Bruce noted "They next passed the Mareb, the boundary between Tigre and the Baharnagash". James Bruce in his book published in 1805 located Tigré between Red Sea and the Tekezé River and stated many large governments, such as Enderta and Antalow, the great part of Baharhagash were part of Tigré region based on the language of Tigrinya. By the beginning of the 19th century Henry Salt, who travelled in the interior of Abyssinia, divided the "Abyssinia" region, like James Bruce into three distinct and independent states; these three great divisions are Tigré, the province of Shoa. Henry considers Tigré as the more powerful state of the three, he divided the Tigré kingdom into several provinces as the centre where it was considered the seat of the state being referred as Tigré proper. Provinces of this kingdom includes Enderta, Wojjerat, Shiré and Baharanegash. Hamasien, a district of Baharanegash, is the furthest north and narrowest part of Tigré, Henry places Bejas or Bojas as the people who live north of Tigré state.
By the time Henry made his travel to Abyssinia the seat of the empire, was ruled by Gugsa of Yejju, an Oromo commander who ruled from 1798 up to 1825 as enderase to the powerless emperors with Solomonic dynasty. Tigrayans constitute 6.1% of the population of Ethiopia a
Margaret Backhouse was a successful British portrait and genre painter during the 19th century. Although she was born near Birmingham, Backhouse spent most of her life in London where she showed works on a regular basis at the Royal Academy, the Society of Women Artists and at the Royal Society of British Artists. Backhouse grew up in Woolstaston in Shropshire, her father was the Reverend H Augustus Holden and the family lived in Brighton for a time. Backhouse attended a school in Calais before taking art classes in Paris for a year, she studied under a painter named Grenier and a watercolour artist named Jean-Baptiste Desire Troivaux. When the family relocated to Britain they lived in Cheltenham for a year before Backhouse continued her art education at Sass's Academy in London. Backhouse would take further lessons from William Mulready and from the engraver Edward Goodall. In April 1845 she married the artist Henry Fleetwood Backhouse and began to raise a family while continuing to paint. In the 1860s and 1870s she visited and painted in Switzerland and Italy sketching women at work.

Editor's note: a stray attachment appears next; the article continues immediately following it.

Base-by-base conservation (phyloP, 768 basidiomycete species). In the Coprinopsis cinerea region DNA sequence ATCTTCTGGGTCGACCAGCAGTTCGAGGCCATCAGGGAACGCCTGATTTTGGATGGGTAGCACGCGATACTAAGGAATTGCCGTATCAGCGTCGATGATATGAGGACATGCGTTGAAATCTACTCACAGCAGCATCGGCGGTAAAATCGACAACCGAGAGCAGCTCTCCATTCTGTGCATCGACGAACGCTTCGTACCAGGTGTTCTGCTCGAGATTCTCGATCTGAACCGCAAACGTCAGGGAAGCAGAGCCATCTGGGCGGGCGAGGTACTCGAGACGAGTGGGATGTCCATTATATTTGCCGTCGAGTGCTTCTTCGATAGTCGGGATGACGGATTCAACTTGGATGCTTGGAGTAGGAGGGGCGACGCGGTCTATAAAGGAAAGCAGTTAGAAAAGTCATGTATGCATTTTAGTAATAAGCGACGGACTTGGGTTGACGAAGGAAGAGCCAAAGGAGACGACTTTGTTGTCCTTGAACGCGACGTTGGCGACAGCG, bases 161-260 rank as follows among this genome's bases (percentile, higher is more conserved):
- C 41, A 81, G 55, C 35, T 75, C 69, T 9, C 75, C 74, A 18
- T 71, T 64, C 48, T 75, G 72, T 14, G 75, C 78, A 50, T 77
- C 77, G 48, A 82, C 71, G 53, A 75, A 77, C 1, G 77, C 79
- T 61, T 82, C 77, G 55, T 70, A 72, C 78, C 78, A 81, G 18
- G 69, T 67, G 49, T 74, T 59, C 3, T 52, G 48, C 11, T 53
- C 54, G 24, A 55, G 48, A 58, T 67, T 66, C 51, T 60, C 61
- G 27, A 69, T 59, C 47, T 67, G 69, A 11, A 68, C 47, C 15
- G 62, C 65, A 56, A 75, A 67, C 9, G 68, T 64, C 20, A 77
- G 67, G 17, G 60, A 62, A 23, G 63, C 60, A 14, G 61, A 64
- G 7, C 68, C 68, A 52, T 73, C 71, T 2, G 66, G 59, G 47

Backhouse exhibited at the Royal Academy between 1846 and 1882. Between 1848 and 1885, some 80 works by Backhouse featured in Society of Women Artists exhibitions and she showed thirty works at the Royal Society of British Artists in the same period. Many of her paintings were issued as chromolithographs by Rowney's. By 1850 Backhouse was living at Richmond Road in Islington and she seems to have stayed there until 1868 or 1869 and lived at Whitley Villas on the Caledonian Road until at least 1885, her daughter, Mary became an artist
Dirt 4 is a rally-themed racing video game developed by Codemasters. It is the twelfth game in the sixth title to carry the Dirt name; the game was released for Microsoft Windows, PlayStation 4 and Xbox One in June 2017, for macOS and Linux in March 2019 by Feral Interactive. Dirt 4 is a racing game focused on rallying. Players compete in timed stage events on off-road terrain in varying weather conditions. Rally stages span five locations: Fitzroy in Australia, Tarragona in Spain, Michigan in the United States, Värmland in Sweden and Powys in Wales. Cars are drawn from a wide variety of competition classes and time periods, such as the Group B cars of the 1980s, Group A and Group N cars from the 1990s and 2000s, Group R cars from the 2010s; the game does not feature World Rally Cars or any elements associated with the World Rally Championship. Dirt 4 introduces a new feature called "Your Stage" that procedurally generates rally stages based on a setting and parameters that the player defines.